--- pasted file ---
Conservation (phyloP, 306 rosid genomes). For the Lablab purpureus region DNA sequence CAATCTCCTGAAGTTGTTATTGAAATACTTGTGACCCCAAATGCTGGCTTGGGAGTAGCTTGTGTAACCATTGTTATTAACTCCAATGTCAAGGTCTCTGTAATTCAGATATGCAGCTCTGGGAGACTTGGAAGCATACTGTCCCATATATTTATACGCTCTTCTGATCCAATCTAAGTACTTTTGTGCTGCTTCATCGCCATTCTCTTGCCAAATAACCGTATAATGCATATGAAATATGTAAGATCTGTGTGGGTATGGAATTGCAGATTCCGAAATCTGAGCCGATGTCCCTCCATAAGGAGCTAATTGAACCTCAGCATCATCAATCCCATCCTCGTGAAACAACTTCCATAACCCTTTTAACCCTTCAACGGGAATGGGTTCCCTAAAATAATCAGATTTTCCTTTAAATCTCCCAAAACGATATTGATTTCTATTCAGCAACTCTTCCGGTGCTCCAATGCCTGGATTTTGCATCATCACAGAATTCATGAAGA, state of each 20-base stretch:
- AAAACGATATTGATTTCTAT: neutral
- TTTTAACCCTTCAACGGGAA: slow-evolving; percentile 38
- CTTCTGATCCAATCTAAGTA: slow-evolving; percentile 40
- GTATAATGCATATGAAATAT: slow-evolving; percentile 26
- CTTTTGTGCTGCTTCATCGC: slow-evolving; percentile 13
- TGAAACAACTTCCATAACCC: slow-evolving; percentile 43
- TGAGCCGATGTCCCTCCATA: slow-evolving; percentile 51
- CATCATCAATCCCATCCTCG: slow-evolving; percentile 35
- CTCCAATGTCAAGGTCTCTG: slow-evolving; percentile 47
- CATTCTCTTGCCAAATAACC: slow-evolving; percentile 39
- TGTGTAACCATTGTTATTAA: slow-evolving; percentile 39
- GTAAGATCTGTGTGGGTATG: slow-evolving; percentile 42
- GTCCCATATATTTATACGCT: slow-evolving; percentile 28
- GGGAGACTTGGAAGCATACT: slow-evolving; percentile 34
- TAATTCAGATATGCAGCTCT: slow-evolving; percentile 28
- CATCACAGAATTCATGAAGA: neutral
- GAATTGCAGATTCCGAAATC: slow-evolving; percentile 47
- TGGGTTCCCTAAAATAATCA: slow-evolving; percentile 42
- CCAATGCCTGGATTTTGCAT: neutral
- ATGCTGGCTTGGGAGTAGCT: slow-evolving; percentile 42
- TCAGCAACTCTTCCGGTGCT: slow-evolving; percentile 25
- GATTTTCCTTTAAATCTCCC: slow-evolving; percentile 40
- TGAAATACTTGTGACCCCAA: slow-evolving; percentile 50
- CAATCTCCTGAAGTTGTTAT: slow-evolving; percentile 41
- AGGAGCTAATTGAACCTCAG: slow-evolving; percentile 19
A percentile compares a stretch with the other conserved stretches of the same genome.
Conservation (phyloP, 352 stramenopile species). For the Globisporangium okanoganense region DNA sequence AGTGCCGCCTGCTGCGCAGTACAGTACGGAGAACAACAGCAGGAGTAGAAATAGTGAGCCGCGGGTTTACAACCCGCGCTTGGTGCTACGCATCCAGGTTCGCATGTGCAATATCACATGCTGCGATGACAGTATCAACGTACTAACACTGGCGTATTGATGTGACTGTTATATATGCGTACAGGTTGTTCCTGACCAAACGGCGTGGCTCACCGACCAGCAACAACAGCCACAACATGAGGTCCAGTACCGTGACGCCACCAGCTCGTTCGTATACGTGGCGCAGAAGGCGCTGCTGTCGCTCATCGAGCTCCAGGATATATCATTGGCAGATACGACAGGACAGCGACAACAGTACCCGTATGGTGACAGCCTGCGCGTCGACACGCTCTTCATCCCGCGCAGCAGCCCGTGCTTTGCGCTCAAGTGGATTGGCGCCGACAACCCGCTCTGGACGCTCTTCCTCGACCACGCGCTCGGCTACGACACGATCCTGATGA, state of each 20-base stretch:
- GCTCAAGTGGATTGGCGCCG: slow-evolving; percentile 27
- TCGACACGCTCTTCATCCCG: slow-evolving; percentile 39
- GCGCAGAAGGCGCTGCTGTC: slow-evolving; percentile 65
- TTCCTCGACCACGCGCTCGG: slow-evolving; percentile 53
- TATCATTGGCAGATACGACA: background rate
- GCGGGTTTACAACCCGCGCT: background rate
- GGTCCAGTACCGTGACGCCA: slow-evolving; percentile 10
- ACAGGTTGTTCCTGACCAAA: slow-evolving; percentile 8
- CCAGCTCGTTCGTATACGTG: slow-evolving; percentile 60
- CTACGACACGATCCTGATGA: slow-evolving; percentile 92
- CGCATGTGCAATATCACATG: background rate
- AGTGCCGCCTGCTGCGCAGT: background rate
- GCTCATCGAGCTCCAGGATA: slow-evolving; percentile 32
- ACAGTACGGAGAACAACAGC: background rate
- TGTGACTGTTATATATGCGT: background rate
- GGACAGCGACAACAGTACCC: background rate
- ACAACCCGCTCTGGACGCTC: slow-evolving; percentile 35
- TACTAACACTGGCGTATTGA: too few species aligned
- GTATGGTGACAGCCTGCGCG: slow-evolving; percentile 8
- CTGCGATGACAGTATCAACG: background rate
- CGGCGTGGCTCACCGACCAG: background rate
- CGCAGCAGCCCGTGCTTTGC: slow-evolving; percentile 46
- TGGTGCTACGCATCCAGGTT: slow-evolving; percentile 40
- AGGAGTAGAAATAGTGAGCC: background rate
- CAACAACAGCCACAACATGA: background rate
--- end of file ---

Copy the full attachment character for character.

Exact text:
Conservation (phyloP, 306 rosid genomes). For the Lablab purpureus region DNA sequence CAATCTCCTGAAGTTGTTATTGAAATACTTGTGACCCCAAATGCTGGCTTGGGAGTAGCTTGTGTAACCATTGTTATTAACTCCAATGTCAAGGTCTCTGTAATTCAGATATGCAGCTCTGGGAGACTTGGAAGCATACTGTCCCATATATTTATACGCTCTTCTGATCCAATCTAAGTACTTTTGTGCTGCTTCATCGCCATTCTCTTGCCAAATAACCGTATAATGCATATGAAATATGTAAGATCTGTGTGGGTATGGAATTGCAGATTCCGAAATCTGAGCCGATGTCCCTCCATAAGGAGCTAATTGAACCTCAGCATCATCAATCCCATCCTCGTGAAACAACTTCCATAACCCTTTTAACCCTTCAACGGGAATGGGTTCCCTAAAATAATCAGATTTTCCTTTAAATCTCCCAAAACGATATTGATTTCTATTCAGCAACTCTTCCGGTGCTCCAATGCCTGGATTTTGCATCATCACAGAATTCATGAAGA, state of each 20-base stretch:
- AAAACGATATTGATTTCTAT: neutral
- TTTTAACCCTTCAACGGGAA: slow-evolving; percentile 38
- CTTCTGATCCAATCTAAGTA: slow-evolving; percentile 40
- GTATAATGCATATGAAATAT: slow-evolving; percentile 26
- CTTTTGTGCTGCTTCATCGC: slow-evolving; percentile 13
- TGAAACAACTTCCATAACCC: slow-evolving; percentile 43
- TGAGCCGATGTCCCTCCATA: slow-evolving; percentile 51
- CATCATCAATCCCATCCTCG: slow-evolving; percentile 35
- CTCCAATGTCAAGGTCTCTG: slow-evolving; percentile 47
- CATTCTCTTGCCAAATAACC: slow-evolving; percentile 39
- TGTGTAACCATTGTTATTAA: slow-evolving; percentile 39
- GTAAGATCTGTGTGGGTATG: slow-evolving; percentile 42
- GTCCCATATATTTATACGCT: slow-evolving; percentile 28
- GGGAGACTTGGAAGCATACT: slow-evolving; percentile 34
- TAATTCAGATATGCAGCTCT: slow-evolving; percentile 28
- CATCACAGAATTCATGAAGA: neutral
- GAATTGCAGATTCCGAAATC: slow-evolving; percentile 47
- TGGGTTCCCTAAAATAATCA: slow-evolving; percentile 42
- CCAATGCCTGGATTTTGCAT: neutral
- ATGCTGGCTTGGGAGTAGCT: slow-evolving; percentile 42
- TCAGCAACTCTTCCGGTGCT: slow-evolving; percentile 25
- GATTTTCCTTTAAATCTCCC: slow-evolving; percentile 40
- TGAAATACTTGTGACCCCAA: slow-evolving; percentile 50
- CAATCTCCTGAAGTTGTTAT: slow-evolving; percentile 41
- AGGAGCTAATTGAACCTCAG: slow-evolving; percentile 19
A percentile compares a stretch with the other conserved stretches of the same genome.
Conservation (phyloP, 352 stramenopile species). For the Globisporangium okanoganense region DNA sequence AGTGCCGCCTGCTGCGCAGTACAGTACGGAGAACAACAGCAGGAGTAGAAATAGTGAGCCGCGGGTTTACAACCCGCGCTTGGTGCTACGCATCCAGGTTCGCATGTGCAATATCACATGCTGCGATGACAGTATCAACGTACTAACACTGGCGTATTGATGTGACTGTTATATATGCGTACAGGTTGTTCCTGACCAAACGGCGTGGCTCACCGACCAGCAACAACAGCCACAACATGAGGTCCAGTACCGTGACGCCACCAGCTCGTTCGTATACGTGGCGCAGAAGGCGCTGCTGTCGCTCATCGAGCTCCAGGATATATCATTGGCAGATACGACAGGACAGCGACAACAGTACCCGTATGGTGACAGCCTGCGCGTCGACACGCTCTTCATCCCGCGCAGCAGCCCGTGCTTTGCGCTCAAGTGGATTGGCGCCGACAACCCGCTCTGGACGCTCTTCCTCGACCACGCGCTCGGCTACGACACGATCCTGATGA, state of each 20-base stretch:
- GCTCAAGTGGATTGGCGCCG: slow-evolving; percentile 27
- TCGACACGCTCTTCATCCCG: slow-evolving; percentile 39
- GCGCAGAAGGCGCTGCTGTC: slow-evolving; percentile 65
- TTCCTCGACCACGCGCTCGG: slow-evolving; percentile 53
- TATCATTGGCAGATACGACA: background rate
- GCGGGTTTACAACCCGCGCT: background rate
- GGTCCAGTACCGTGACGCCA: slow-evolving; percentile 10
- ACAGGTTGTTCCTGACCAAA: slow-evolving; percentile 8
- CCAGCTCGTTCGTATACGTG: slow-evolving; percentile 60
- CTACGACACGATCCTGATGA: slow-evolving; percentile 92
- CGCATGTGCAATATCACATG: background rate
- AGTGCCGCCTGCTGCGCAGT: background rate
- GCTCATCGAGCTCCAGGATA: slow-evolving; percentile 32
- ACAGTACGGAGAACAACAGC: background rate
- TGTGACTGTTATATATGCGT: background rate
- GGACAGCGACAACAGTACCC: background rate
- ACAACCCGCTCTGGACGCTC: slow-evolving; percentile 35
- TACTAACACTGGCGTATTGA: too few species aligned
- GTATGGTGACAGCCTGCGCG: slow-evolving; percentile 8
- CTGCGATGACAGTATCAACG: background rate
- CGGCGTGGCTCACCGACCAG: background rate
- CGCAGCAGCCCGTGCTTTGC: slow-evolving; percentile 46
- TGGTGCTACGCATCCAGGTT: slow-evolving; percentile 40
- AGGAGTAGAAATAGTGAGCC: background rate
- CAACAACAGCCACAACATGA: background rate